Neighborhood Aggregators

A view of south Brooklyn, taken from the top of 16 Court Street. Photo by Alex Sommer

Neighborhoods are amorphous, tricky things. Boundaries are usually the subject of conflict, their descriptors are highly qualitative, and in New York City, they are all we seem to talk about.

Breaking down neighborhoods into tangible and succinct nuggets for consumption are what media outlets and bloggers do best. Everything from where the trendiest hotspots are, to the borders of gentrification, always comes down to a discussion of neighborhoods. Arguably, planners often use neighborhoods as a geographic starting point for analysis or as zones of administrative responsibility (read: NYC Community Districts). Real estate developers and brokers often have the greatest weight in determining outside perceptions of neighborhoods, placing arbitrary boundaries or reaching into the past to resurrect a neighborhood name  like Crow Hill (in Crown Heights, Brooklyn) or inventing new and painful designations like Bed-Wick (the border area between Bed-Stuy and Bushwick, also in Brooklyn).  In an act of self-determination, the DUMBO neighborhood (Down Under the Manhattan Bridge Overpass) was named in response to real estate speculation: residents hoped the ridiculous-sounding name would discourage further neighborhood change (read the NYTimes article here). The name ultimately had zero influence.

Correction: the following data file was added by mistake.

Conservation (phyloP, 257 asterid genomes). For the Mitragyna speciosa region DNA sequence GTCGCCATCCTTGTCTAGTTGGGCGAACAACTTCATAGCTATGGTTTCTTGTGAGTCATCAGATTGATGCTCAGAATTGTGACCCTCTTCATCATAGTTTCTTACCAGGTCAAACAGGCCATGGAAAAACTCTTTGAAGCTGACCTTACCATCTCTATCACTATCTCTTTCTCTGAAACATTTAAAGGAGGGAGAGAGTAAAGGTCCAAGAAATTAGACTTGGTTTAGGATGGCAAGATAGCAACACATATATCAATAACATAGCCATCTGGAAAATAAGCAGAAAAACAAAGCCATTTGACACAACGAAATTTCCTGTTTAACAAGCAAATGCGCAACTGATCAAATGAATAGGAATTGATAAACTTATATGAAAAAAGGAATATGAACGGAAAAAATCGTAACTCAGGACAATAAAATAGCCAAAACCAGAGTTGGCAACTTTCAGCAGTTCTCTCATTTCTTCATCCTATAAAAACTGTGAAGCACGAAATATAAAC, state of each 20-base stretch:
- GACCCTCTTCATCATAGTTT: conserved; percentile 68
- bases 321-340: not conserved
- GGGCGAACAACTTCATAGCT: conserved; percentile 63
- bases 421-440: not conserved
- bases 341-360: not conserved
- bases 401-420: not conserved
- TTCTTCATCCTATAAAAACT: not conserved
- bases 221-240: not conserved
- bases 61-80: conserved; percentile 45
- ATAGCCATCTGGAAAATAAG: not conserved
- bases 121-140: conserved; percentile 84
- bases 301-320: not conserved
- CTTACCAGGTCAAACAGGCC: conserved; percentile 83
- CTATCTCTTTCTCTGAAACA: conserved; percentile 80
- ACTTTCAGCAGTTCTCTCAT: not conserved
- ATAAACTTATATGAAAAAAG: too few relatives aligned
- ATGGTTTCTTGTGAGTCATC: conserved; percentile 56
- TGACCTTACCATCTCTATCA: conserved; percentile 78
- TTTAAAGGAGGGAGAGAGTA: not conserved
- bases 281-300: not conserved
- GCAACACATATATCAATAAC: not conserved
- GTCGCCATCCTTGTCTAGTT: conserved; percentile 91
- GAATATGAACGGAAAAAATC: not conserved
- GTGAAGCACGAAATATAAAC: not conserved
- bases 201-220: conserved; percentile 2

Open-source and crowd-sourcing technology has helped to bring more fluidity (and more keyboard critics) to the definition of neighborhoods. Some use a combination of qualitative data such as Yelp! reviews or neighborhood news sites like Patch.com. Others like Outside.In and Every Block (owned by CNN and MSNBC, respectively) scour social media outlets to aggregate and stream what people are saying about a place up-to-the-minute. Walk Score, a very neat tool which tries to get a bit more quantitative, combines neighborhood data to allocate a specific score to an address, which can then be compared and ranked across the nation to determine the ‘livability’ of a given place. Mapnificent breaks traditional neighborhood boundaries by creating maps based on commute times around the globe, linking neighborhoods across the city temporally rather than spatially.

The latest tool I have come across is the newish Vibe by MapQuest. This takes qualitative and quantitative data to rank neighborhoods based on a user-selected set of variables. There is a list of neighborhood aggregators below. Can you think of any other internet tools that should be added to this list?

Vibe (MapQuest/AOL)

 
 
 
 
 
 
 
 
 
 
 
 
 

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